The bitcoin-ISIS connection

The bitcoin-ISIS connection

by Josh Fischer

When software developer Satoshi Nakamoto introduced bitcoin in 2008 as an alternative currency independent of a central authority, funding international terrorist organizations was certainly not part of the original concept. But according to Ido Wulkan, an intelligence analyst based in Tel Aviv and working for a Singapore-based cyber intelligence company, that is exactly what's happening.

Wulkan has uncovered evidence that the so-called Islamic State (ISIS, or ISIL) terrorist group, whose latest brutal execution of a Jordanian air force pilot outraged the world and incited reprisal attacks from Jordanian military, is using bitcoin to fund their terrorist activities. ISIS, reportedly, uses bitcoin to distribute payments to operatives working inside the terrorist organization, according to Wulkan, and accepts donations in bitcoin.

Bitcoin allows financial transactions to be dispersed with little fear that they will be traced and linked back to the payer or payee. Additionally, operating in the dark web makes investigating these cryptocurrency transactions inaccessible to most investigators. It is an esoteric way of doing business, but with bitcoin technology's increasing popularity, what once was merely techno-speak has given way to more familiarity. Increasing press and exposure to bitcoin's alternative transactions gave way to Wulkan's discovery that broke late last month.

Wulkan told HAARETZ that the evidence points to a single transaction that could be a one-time exchange, or maybe a hoax, but he believes this to be unlikely. Terrorist activity on the Internet has been a concern of investigators for some time, for both recruiting on operatives and raising funds for terrorist activity, but in the dark web these concerns get lost in places search engines cannot go. Because of this, Wulkan believes ISIS is using bitcoin for more than just a single transaction.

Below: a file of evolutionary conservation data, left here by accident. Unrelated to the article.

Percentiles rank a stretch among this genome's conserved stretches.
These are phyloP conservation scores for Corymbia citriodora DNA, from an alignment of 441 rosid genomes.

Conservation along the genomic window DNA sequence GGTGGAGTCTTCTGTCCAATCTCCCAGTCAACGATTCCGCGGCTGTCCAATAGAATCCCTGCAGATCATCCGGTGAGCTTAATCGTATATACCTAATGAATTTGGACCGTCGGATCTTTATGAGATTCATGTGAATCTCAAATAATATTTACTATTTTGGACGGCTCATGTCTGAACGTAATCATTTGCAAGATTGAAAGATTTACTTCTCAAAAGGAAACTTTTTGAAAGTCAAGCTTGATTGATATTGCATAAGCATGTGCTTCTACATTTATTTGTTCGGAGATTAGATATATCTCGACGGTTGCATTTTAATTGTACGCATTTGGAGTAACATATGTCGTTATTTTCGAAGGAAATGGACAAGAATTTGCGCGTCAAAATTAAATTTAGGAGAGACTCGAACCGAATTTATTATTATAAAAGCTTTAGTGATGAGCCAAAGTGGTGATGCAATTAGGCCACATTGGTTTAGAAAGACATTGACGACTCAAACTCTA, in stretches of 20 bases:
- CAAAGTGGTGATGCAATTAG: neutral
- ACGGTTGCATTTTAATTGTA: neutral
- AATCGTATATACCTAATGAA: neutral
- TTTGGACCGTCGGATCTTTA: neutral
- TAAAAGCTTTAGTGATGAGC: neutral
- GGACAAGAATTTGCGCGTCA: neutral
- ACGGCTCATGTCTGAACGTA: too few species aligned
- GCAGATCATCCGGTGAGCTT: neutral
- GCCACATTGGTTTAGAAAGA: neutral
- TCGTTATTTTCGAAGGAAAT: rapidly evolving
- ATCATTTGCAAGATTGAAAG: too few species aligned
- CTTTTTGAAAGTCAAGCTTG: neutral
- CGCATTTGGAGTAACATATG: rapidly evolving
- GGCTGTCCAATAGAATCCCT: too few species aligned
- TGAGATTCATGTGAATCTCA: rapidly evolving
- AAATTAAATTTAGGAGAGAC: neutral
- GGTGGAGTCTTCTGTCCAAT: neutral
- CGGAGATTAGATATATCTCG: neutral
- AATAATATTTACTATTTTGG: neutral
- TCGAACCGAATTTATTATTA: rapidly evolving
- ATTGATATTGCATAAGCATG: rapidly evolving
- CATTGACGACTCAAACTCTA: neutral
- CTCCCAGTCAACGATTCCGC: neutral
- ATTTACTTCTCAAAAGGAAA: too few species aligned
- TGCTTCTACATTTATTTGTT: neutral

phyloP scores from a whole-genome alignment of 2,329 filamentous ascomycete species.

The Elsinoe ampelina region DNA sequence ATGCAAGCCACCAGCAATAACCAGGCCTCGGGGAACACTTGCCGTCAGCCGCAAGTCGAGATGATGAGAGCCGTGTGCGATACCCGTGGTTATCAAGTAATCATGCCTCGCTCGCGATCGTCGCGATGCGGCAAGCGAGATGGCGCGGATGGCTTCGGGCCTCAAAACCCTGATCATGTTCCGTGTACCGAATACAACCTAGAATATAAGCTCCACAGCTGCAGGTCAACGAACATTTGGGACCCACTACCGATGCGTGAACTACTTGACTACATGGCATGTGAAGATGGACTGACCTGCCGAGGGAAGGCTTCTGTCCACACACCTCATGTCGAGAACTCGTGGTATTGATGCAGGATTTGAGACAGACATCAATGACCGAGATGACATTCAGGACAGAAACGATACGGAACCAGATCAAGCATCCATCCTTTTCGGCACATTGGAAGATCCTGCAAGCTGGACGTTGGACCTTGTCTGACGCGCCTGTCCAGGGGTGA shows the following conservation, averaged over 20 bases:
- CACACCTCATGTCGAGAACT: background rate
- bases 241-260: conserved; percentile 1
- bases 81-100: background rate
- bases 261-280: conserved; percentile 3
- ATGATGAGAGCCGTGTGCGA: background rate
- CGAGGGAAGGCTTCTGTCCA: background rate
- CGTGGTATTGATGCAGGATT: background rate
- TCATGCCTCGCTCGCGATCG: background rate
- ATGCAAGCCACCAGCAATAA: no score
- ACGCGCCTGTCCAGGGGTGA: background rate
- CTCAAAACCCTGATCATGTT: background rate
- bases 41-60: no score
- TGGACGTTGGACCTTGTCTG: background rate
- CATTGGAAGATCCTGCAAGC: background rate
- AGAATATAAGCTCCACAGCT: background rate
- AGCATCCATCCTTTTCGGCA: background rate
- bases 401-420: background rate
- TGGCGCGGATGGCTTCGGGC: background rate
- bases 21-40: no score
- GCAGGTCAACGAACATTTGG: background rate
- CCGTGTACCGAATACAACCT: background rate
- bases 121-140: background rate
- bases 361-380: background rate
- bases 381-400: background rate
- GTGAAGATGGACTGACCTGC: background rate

Wulkan, 25, uncovered his findings by gaining access to an off-grid Turkish forum located in the dark web, a part of the internet that is mostly "dark" to traditional search engines, and filled with difficult encryptions, protocols and applications. This dark web, also known as the deep web, gives users a high level of anonymity, and is where Wulkan found evidence of ISIS using bitcoin.

Terrorist organizations like ISIS can operate with financial impunity using bitcoin. With bitcoin there is no paper trail to link terrorist activities with their requisite funding. Unwittingly, bitcoin technology helps terrorist organizations, like ISIS, to operate outside the lines of traditional, and traceable, financial records. Bitcoin transactions are considered unregulated gaps in the currency market, and these gaps have a potential for criminal activity due to the faceless nature of Nakamoto's alternative system.

Jimmy Gurule, the former undersecretary of the Treasury Department under George W. Bush, told RT News: "Bitcoin is currently not regulated, and so I think that it does present a risk to moving money for criminal purposes. And I think potentially the terrorists could have found a chink in the armor, or could have found a gap in our regulatory system that they may be exploiting."

Gurule also said ISIS differs from terrorist organizations where more intelligence has been gathered, like Al-Qaeda. ISIS is a self-funding organization with money obtained from the sale of oil on the black market. ISIS also uses ransom and extortion to obtain money for its terrorist activities. This money from black market oil sales, ransom and extortion must be filtered in order for ISIS supporters to remain anonymous and free from apprehension.

Josh Fischer is a freelance writer for Networld Media Group, the parent company of Mobile Payments Today and ATM Marketplace. This story was originally published on Virtual Currency Today, a Networld Media Group publication.

photo courtesy futuretrillionaire

Topics: Bitcoin, Regulatory Issues, Security

Sponsored Links:

Related Content

Latest Content

Get the latest news & insights





Talking With: Amanda Manna about retailers and digital disruption